MURRAY — “Hardly a driver ... is now alive ... who passed ... on hills ... at 75.”
This line is from a roadside Burma-Shave jingle and used by one of the editors of “Our Iowa” magazine.
The magazine’s staff announced a program to it’s 85,000 subscribers that offers posting a single set of signs in each of Iowa’s 99 counties. The magazine’s readers were urged to nominate their town and provide reasons why it would be the best site for a sign.
Murray representatives put together an application with the thought the sign could be a tourist attraction and bring more customer traffic to the town. It is also sponsored by Murray Lions Club.
“Our Iowa” staff selected Murray as the winner for Clarke County.
The set of signs has arrived and will soon be erected along county-road R-15, north of Highway 34 and south of Murray.
Murray representatives had the opportunity to chose their sign’s jingle from a list of original Burma-Shave rhymes supplied. The jingle for each county will be different.
Murray representatives chose, “Drive ... With Care ... Be Alive ... When You Arrive.”
The last sign in the set carries the “Our Iowa” logo, which is the sponsor of the program.
The exact location of all the signs will be noted in future issues of “Our Iowa” magazine.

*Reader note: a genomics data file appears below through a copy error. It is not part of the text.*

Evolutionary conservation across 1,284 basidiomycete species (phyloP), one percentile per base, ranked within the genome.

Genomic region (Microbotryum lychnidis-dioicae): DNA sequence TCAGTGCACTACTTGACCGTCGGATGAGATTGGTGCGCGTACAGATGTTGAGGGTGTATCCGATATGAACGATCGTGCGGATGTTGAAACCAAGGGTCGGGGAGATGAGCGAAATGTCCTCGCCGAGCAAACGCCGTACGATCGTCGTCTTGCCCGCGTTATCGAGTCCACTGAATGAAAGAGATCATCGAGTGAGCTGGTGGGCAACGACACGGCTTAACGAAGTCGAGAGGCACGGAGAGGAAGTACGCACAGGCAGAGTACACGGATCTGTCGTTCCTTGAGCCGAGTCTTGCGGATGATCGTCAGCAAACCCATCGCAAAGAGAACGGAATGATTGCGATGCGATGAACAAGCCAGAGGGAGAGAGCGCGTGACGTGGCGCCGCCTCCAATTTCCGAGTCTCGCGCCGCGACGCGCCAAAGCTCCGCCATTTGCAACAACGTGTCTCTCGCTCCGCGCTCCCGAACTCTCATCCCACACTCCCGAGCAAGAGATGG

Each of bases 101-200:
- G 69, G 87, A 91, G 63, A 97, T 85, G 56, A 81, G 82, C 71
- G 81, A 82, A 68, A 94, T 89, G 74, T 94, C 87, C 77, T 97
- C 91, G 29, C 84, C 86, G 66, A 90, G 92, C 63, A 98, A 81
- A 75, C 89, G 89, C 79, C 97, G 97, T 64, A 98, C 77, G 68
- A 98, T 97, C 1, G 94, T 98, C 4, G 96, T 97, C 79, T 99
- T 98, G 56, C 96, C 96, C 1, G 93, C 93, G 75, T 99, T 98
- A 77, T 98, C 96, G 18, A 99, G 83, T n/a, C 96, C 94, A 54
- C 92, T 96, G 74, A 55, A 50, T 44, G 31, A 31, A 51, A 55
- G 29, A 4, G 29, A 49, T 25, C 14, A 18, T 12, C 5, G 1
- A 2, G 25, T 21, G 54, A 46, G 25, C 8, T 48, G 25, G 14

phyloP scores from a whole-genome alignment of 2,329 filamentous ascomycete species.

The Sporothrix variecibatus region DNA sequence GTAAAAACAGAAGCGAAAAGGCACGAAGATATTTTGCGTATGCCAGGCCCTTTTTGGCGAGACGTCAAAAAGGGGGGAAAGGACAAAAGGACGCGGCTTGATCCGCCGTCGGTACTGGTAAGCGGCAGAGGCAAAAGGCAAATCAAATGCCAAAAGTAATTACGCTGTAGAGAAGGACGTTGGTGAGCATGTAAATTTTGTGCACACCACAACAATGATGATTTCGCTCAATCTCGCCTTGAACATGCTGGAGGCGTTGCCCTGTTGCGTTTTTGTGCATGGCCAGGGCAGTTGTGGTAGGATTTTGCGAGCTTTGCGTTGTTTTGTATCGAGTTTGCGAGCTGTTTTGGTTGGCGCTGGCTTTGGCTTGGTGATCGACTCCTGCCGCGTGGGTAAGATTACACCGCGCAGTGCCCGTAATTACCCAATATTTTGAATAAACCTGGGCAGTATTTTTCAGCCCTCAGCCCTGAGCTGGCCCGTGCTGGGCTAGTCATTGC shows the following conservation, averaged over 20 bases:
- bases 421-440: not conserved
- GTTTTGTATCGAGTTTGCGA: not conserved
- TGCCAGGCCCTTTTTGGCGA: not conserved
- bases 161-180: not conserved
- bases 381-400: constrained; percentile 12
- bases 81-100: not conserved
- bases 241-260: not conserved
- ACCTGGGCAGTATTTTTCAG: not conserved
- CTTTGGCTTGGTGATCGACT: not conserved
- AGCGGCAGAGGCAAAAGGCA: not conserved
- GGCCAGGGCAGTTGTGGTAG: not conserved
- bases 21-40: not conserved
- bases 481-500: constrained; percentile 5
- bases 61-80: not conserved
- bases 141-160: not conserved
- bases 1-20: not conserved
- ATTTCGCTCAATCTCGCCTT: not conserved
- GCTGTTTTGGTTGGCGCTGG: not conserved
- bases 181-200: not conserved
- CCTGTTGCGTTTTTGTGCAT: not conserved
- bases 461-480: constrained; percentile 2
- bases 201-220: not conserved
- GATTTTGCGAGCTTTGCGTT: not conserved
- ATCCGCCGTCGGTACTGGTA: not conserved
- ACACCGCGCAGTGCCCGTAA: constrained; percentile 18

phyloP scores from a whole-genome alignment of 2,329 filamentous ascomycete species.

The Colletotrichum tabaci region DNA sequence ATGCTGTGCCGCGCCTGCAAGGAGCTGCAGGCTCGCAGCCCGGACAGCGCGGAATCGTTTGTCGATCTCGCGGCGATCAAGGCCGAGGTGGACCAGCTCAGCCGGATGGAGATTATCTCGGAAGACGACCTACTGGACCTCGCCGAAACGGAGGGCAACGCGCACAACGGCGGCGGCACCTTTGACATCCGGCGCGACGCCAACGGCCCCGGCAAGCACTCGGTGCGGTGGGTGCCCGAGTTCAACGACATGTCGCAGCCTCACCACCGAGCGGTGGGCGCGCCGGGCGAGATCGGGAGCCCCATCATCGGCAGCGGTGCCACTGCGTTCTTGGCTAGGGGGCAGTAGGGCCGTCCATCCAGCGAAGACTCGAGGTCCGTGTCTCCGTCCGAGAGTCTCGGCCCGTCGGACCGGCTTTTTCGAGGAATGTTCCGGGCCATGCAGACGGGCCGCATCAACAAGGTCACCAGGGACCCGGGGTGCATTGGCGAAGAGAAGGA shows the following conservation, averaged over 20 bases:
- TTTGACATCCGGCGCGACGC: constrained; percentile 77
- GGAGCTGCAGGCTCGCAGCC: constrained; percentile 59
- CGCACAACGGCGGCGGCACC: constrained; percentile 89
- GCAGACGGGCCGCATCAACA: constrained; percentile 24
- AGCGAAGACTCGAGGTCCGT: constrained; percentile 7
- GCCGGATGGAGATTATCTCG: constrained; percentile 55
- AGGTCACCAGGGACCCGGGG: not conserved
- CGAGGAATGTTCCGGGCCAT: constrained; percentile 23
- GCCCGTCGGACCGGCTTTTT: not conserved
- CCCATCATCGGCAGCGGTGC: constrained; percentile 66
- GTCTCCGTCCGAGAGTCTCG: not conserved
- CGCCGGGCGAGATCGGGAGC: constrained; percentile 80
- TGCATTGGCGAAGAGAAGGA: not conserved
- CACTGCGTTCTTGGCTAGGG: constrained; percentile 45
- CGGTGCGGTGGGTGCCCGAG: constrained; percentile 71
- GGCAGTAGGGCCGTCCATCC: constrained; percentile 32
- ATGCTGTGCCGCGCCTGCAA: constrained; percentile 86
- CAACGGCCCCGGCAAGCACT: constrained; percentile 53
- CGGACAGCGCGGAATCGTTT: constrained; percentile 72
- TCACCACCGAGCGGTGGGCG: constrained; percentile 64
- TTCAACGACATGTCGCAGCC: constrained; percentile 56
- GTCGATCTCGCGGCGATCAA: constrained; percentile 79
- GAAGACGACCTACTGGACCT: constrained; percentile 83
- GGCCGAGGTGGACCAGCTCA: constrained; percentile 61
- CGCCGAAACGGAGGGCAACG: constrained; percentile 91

Burma-Shave roadside signs with rhymes were started in 1925 by Allan Odell. He borrowed $200 from his father, who owned the Burma-Vita Company.
Odell had the idea to promote his family’s brushless shaving cream business. He wrote the original jingles himself and erected the first set of signs in Minnesota along U.S. Highway 65 near Albert Lea.
For almost four decades, the signs dotted the American countryside. At one time, there were 7,000 sets of Burma-Shave signs in 45 states. Many of the signs promoted safe driving.
As highways and interstates improved with time, the signs were viewed by many as a blur.
“Our Iowa’s” selection of the new sites for the signs was first based on the proposed location. The preferable site was along a route where there is a lot of traffic, but near a town where traffic would be slower.
Another factor was the community’s commitment to maintaining the site. “Our Iowa” staff is selecting a “secret subscriber” in each county to regularly check on the set of signs to report how they are being maintained.